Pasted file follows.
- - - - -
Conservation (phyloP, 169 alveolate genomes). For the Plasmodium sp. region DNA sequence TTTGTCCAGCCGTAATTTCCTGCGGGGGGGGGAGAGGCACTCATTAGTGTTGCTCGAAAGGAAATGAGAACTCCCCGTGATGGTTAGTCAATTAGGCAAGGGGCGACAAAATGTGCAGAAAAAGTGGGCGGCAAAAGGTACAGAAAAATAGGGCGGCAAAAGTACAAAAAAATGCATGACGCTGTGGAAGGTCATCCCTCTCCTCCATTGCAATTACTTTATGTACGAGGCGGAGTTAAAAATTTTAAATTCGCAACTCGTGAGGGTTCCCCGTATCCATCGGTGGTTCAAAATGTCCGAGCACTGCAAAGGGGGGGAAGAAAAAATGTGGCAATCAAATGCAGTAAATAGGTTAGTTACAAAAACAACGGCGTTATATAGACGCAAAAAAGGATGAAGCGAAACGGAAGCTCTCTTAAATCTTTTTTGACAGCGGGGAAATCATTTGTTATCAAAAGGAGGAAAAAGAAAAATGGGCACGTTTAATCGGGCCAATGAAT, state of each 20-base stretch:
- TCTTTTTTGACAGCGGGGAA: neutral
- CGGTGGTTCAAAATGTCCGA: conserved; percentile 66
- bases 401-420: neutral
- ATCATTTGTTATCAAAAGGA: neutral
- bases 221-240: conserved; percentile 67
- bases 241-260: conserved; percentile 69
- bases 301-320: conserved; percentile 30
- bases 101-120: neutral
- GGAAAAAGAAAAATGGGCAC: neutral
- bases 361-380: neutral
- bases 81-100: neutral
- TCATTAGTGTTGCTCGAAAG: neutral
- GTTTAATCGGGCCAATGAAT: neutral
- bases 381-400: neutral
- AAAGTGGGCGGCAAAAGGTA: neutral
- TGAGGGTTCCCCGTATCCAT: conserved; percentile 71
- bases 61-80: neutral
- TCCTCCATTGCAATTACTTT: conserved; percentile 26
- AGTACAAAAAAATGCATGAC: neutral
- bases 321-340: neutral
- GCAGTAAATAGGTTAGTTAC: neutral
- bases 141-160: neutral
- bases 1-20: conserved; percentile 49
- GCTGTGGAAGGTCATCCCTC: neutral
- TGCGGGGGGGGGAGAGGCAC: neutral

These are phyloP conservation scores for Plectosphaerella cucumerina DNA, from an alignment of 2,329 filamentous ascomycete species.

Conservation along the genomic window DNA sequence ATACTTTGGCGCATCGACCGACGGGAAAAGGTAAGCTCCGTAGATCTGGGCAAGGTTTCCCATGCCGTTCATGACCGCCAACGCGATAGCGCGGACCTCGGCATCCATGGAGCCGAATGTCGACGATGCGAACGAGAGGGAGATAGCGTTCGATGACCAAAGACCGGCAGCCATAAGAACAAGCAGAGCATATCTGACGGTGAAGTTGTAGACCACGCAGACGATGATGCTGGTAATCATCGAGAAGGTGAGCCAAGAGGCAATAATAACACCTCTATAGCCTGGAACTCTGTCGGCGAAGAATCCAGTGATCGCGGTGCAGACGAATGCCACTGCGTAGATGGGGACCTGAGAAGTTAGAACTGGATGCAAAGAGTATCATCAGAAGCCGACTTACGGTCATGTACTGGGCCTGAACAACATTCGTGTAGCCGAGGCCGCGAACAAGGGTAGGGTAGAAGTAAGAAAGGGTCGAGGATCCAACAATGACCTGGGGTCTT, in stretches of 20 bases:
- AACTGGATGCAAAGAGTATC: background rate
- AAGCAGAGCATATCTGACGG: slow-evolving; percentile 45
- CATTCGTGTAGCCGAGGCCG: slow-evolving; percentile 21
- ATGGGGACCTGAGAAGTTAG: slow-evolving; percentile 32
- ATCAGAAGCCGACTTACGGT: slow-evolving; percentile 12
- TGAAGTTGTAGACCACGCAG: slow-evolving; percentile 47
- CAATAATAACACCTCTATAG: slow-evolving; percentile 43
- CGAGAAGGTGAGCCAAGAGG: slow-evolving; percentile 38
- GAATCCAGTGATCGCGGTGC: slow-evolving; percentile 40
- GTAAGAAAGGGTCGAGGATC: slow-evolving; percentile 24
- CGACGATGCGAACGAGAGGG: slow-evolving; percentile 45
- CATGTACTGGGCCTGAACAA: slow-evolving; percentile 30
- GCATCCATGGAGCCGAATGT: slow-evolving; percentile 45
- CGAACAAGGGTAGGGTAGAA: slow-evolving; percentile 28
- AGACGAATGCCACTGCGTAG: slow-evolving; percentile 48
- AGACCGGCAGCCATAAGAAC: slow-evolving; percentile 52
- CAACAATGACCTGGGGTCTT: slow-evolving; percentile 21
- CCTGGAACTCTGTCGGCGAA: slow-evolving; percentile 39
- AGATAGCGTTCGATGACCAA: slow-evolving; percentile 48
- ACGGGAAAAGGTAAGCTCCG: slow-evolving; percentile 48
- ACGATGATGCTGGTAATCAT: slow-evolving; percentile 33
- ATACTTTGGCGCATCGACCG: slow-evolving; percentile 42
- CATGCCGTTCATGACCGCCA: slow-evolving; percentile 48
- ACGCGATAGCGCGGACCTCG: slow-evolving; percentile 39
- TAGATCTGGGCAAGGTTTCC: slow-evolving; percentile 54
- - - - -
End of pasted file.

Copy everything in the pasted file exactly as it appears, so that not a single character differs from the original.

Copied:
Conservation (phyloP, 169 alveolate genomes). For the Plasmodium sp. region DNA sequence TTTGTCCAGCCGTAATTTCCTGCGGGGGGGGGAGAGGCACTCATTAGTGTTGCTCGAAAGGAAATGAGAACTCCCCGTGATGGTTAGTCAATTAGGCAAGGGGCGACAAAATGTGCAGAAAAAGTGGGCGGCAAAAGGTACAGAAAAATAGGGCGGCAAAAGTACAAAAAAATGCATGACGCTGTGGAAGGTCATCCCTCTCCTCCATTGCAATTACTTTATGTACGAGGCGGAGTTAAAAATTTTAAATTCGCAACTCGTGAGGGTTCCCCGTATCCATCGGTGGTTCAAAATGTCCGAGCACTGCAAAGGGGGGGAAGAAAAAATGTGGCAATCAAATGCAGTAAATAGGTTAGTTACAAAAACAACGGCGTTATATAGACGCAAAAAAGGATGAAGCGAAACGGAAGCTCTCTTAAATCTTTTTTGACAGCGGGGAAATCATTTGTTATCAAAAGGAGGAAAAAGAAAAATGGGCACGTTTAATCGGGCCAATGAAT, state of each 20-base stretch:
- TCTTTTTTGACAGCGGGGAA: neutral
- CGGTGGTTCAAAATGTCCGA: conserved; percentile 66
- bases 401-420: neutral
- ATCATTTGTTATCAAAAGGA: neutral
- bases 221-240: conserved; percentile 67
- bases 241-260: conserved; percentile 69
- bases 301-320: conserved; percentile 30
- bases 101-120: neutral
- GGAAAAAGAAAAATGGGCAC: neutral
- bases 361-380: neutral
- bases 81-100: neutral
- TCATTAGTGTTGCTCGAAAG: neutral
- GTTTAATCGGGCCAATGAAT: neutral
- bases 381-400: neutral
- AAAGTGGGCGGCAAAAGGTA: neutral
- TGAGGGTTCCCCGTATCCAT: conserved; percentile 71
- bases 61-80: neutral
- TCCTCCATTGCAATTACTTT: conserved; percentile 26
- AGTACAAAAAAATGCATGAC: neutral
- bases 321-340: neutral
- GCAGTAAATAGGTTAGTTAC: neutral
- bases 141-160: neutral
- bases 1-20: conserved; percentile 49
- GCTGTGGAAGGTCATCCCTC: neutral
- TGCGGGGGGGGGAGAGGCAC: neutral

These are phyloP conservation scores for Plectosphaerella cucumerina DNA, from an alignment of 2,329 filamentous ascomycete species.

Conservation along the genomic window DNA sequence ATACTTTGGCGCATCGACCGACGGGAAAAGGTAAGCTCCGTAGATCTGGGCAAGGTTTCCCATGCCGTTCATGACCGCCAACGCGATAGCGCGGACCTCGGCATCCATGGAGCCGAATGTCGACGATGCGAACGAGAGGGAGATAGCGTTCGATGACCAAAGACCGGCAGCCATAAGAACAAGCAGAGCATATCTGACGGTGAAGTTGTAGACCACGCAGACGATGATGCTGGTAATCATCGAGAAGGTGAGCCAAGAGGCAATAATAACACCTCTATAGCCTGGAACTCTGTCGGCGAAGAATCCAGTGATCGCGGTGCAGACGAATGCCACTGCGTAGATGGGGACCTGAGAAGTTAGAACTGGATGCAAAGAGTATCATCAGAAGCCGACTTACGGTCATGTACTGGGCCTGAACAACATTCGTGTAGCCGAGGCCGCGAACAAGGGTAGGGTAGAAGTAAGAAAGGGTCGAGGATCCAACAATGACCTGGGGTCTT, in stretches of 20 bases:
- AACTGGATGCAAAGAGTATC: background rate
- AAGCAGAGCATATCTGACGG: slow-evolving; percentile 45
- CATTCGTGTAGCCGAGGCCG: slow-evolving; percentile 21
- ATGGGGACCTGAGAAGTTAG: slow-evolving; percentile 32
- ATCAGAAGCCGACTTACGGT: slow-evolving; percentile 12
- TGAAGTTGTAGACCACGCAG: slow-evolving; percentile 47
- CAATAATAACACCTCTATAG: slow-evolving; percentile 43
- CGAGAAGGTGAGCCAAGAGG: slow-evolving; percentile 38
- GAATCCAGTGATCGCGGTGC: slow-evolving; percentile 40
- GTAAGAAAGGGTCGAGGATC: slow-evolving; percentile 24
- CGACGATGCGAACGAGAGGG: slow-evolving; percentile 45
- CATGTACTGGGCCTGAACAA: slow-evolving; percentile 30
- GCATCCATGGAGCCGAATGT: slow-evolving; percentile 45
- CGAACAAGGGTAGGGTAGAA: slow-evolving; percentile 28
- AGACGAATGCCACTGCGTAG: slow-evolving; percentile 48
- AGACCGGCAGCCATAAGAAC: slow-evolving; percentile 52
- CAACAATGACCTGGGGTCTT: slow-evolving; percentile 21
- CCTGGAACTCTGTCGGCGAA: slow-evolving; percentile 39
- AGATAGCGTTCGATGACCAA: slow-evolving; percentile 48
- ACGGGAAAAGGTAAGCTCCG: slow-evolving; percentile 48
- ACGATGATGCTGGTAATCAT: slow-evolving; percentile 33
- ATACTTTGGCGCATCGACCG: slow-evolving; percentile 42
- CATGCCGTTCATGACCGCCA: slow-evolving; percentile 48
- ACGCGATAGCGCGGACCTCG: slow-evolving; percentile 39
- TAGATCTGGGCAAGGTTTCC: slow-evolving; percentile 54